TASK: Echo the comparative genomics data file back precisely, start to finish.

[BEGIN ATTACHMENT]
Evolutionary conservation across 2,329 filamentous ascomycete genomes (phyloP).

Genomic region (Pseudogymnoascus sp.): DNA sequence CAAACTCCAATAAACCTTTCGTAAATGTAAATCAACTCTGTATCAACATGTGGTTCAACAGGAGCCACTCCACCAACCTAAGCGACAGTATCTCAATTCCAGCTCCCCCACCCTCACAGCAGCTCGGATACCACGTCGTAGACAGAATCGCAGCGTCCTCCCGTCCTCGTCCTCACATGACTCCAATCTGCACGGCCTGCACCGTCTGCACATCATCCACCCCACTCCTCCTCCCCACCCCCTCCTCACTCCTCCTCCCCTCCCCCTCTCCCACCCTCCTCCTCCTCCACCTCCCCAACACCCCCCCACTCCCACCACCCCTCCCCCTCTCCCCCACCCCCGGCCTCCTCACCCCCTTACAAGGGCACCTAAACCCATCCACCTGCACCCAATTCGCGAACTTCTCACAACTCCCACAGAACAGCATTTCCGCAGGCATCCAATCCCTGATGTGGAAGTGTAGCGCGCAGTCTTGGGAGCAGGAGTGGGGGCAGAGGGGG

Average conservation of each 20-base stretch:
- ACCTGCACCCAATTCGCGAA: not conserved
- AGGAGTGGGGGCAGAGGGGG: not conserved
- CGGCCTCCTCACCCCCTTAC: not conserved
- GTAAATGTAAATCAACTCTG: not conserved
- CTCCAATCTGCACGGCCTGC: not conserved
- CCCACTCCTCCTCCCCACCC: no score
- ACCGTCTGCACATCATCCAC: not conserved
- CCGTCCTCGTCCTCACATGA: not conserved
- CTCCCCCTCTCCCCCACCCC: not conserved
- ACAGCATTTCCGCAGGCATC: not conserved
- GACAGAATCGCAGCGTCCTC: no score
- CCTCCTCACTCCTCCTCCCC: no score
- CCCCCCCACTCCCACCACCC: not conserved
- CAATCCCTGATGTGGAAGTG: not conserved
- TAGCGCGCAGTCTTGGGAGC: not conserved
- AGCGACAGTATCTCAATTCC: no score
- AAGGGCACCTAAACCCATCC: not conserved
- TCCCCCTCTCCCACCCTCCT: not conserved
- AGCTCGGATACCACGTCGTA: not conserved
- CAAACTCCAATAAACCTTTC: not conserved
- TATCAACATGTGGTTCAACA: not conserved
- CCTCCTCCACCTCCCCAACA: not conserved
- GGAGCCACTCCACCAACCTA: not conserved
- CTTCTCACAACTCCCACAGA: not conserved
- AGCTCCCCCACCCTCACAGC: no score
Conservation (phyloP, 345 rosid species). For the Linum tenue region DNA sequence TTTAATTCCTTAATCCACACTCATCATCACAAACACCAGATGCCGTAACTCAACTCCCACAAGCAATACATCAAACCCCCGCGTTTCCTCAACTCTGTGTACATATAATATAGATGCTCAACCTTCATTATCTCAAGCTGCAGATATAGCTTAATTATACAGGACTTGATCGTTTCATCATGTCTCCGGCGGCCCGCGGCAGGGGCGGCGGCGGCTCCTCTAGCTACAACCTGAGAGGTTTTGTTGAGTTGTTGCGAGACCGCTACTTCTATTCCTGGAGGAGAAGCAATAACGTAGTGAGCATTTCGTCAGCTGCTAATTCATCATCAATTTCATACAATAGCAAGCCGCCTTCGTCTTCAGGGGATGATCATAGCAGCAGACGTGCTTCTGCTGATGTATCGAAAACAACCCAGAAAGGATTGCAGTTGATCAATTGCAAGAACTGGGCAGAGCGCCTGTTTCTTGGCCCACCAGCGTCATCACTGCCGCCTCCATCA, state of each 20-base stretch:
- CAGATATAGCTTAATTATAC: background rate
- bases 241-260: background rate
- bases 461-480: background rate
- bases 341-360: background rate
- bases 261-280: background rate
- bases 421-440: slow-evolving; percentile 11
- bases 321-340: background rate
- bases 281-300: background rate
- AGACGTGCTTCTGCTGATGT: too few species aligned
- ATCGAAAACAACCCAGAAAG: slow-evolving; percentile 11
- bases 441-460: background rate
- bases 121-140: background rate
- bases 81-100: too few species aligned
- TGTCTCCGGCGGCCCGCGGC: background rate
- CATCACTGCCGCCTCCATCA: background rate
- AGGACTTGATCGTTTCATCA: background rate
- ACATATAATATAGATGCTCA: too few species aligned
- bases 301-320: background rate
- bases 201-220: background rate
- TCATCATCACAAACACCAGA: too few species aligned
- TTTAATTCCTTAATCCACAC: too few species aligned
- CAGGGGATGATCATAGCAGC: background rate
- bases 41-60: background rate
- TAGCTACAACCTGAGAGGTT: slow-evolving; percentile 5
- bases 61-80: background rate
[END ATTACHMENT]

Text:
Evolutionary conservation across 2,329 filamentous ascomycete genomes (phyloP).

Genomic region (Pseudogymnoascus sp.): DNA sequence CAAACTCCAATAAACCTTTCGTAAATGTAAATCAACTCTGTATCAACATGTGGTTCAACAGGAGCCACTCCACCAACCTAAGCGACAGTATCTCAATTCCAGCTCCCCCACCCTCACAGCAGCTCGGATACCACGTCGTAGACAGAATCGCAGCGTCCTCCCGTCCTCGTCCTCACATGACTCCAATCTGCACGGCCTGCACCGTCTGCACATCATCCACCCCACTCCTCCTCCCCACCCCCTCCTCACTCCTCCTCCCCTCCCCCTCTCCCACCCTCCTCCTCCTCCACCTCCCCAACACCCCCCCACTCCCACCACCCCTCCCCCTCTCCCCCACCCCCGGCCTCCTCACCCCCTTACAAGGGCACCTAAACCCATCCACCTGCACCCAATTCGCGAACTTCTCACAACTCCCACAGAACAGCATTTCCGCAGGCATCCAATCCCTGATGTGGAAGTGTAGCGCGCAGTCTTGGGAGCAGGAGTGGGGGCAGAGGGGG

Average conservation of each 20-base stretch:
- ACCTGCACCCAATTCGCGAA: not conserved
- AGGAGTGGGGGCAGAGGGGG: not conserved
- CGGCCTCCTCACCCCCTTAC: not conserved
- GTAAATGTAAATCAACTCTG: not conserved
- CTCCAATCTGCACGGCCTGC: not conserved
- CCCACTCCTCCTCCCCACCC: no score
- ACCGTCTGCACATCATCCAC: not conserved
- CCGTCCTCGTCCTCACATGA: not conserved
- CTCCCCCTCTCCCCCACCCC: not conserved
- ACAGCATTTCCGCAGGCATC: not conserved
- GACAGAATCGCAGCGTCCTC: no score
- CCTCCTCACTCCTCCTCCCC: no score
- CCCCCCCACTCCCACCACCC: not conserved
- CAATCCCTGATGTGGAAGTG: not conserved
- TAGCGCGCAGTCTTGGGAGC: not conserved
- AGCGACAGTATCTCAATTCC: no score
- AAGGGCACCTAAACCCATCC: not conserved
- TCCCCCTCTCCCACCCTCCT: not conserved
- AGCTCGGATACCACGTCGTA: not conserved
- CAAACTCCAATAAACCTTTC: not conserved
- TATCAACATGTGGTTCAACA: not conserved
- CCTCCTCCACCTCCCCAACA: not conserved
- GGAGCCACTCCACCAACCTA: not conserved
- CTTCTCACAACTCCCACAGA: not conserved
- AGCTCCCCCACCCTCACAGC: no score
Conservation (phyloP, 345 rosid species). For the Linum tenue region DNA sequence TTTAATTCCTTAATCCACACTCATCATCACAAACACCAGATGCCGTAACTCAACTCCCACAAGCAATACATCAAACCCCCGCGTTTCCTCAACTCTGTGTACATATAATATAGATGCTCAACCTTCATTATCTCAAGCTGCAGATATAGCTTAATTATACAGGACTTGATCGTTTCATCATGTCTCCGGCGGCCCGCGGCAGGGGCGGCGGCGGCTCCTCTAGCTACAACCTGAGAGGTTTTGTTGAGTTGTTGCGAGACCGCTACTTCTATTCCTGGAGGAGAAGCAATAACGTAGTGAGCATTTCGTCAGCTGCTAATTCATCATCAATTTCATACAATAGCAAGCCGCCTTCGTCTTCAGGGGATGATCATAGCAGCAGACGTGCTTCTGCTGATGTATCGAAAACAACCCAGAAAGGATTGCAGTTGATCAATTGCAAGAACTGGGCAGAGCGCCTGTTTCTTGGCCCACCAGCGTCATCACTGCCGCCTCCATCA, state of each 20-base stretch:
- CAGATATAGCTTAATTATAC: background rate
- bases 241-260: background rate
- bases 461-480: background rate
- bases 341-360: background rate
- bases 261-280: background rate
- bases 421-440: slow-evolving; percentile 11
- bases 321-340: background rate
- bases 281-300: background rate
- AGACGTGCTTCTGCTGATGT: too few species aligned
- ATCGAAAACAACCCAGAAAG: slow-evolving; percentile 11
- bases 441-460: background rate
- bases 121-140: background rate
- bases 81-100: too few species aligned
- TGTCTCCGGCGGCCCGCGGC: background rate
- CATCACTGCCGCCTCCATCA: background rate
- AGGACTTGATCGTTTCATCA: background rate
- ACATATAATATAGATGCTCA: too few species aligned
- bases 301-320: background rate
- bases 201-220: background rate
- TCATCATCACAAACACCAGA: too few species aligned
- TTTAATTCCTTAATCCACAC: too few species aligned
- CAGGGGATGATCATAGCAGC: background rate
- bases 41-60: background rate
- TAGCTACAACCTGAGAGGTT: slow-evolving; percentile 5
- bases 61-80: background rate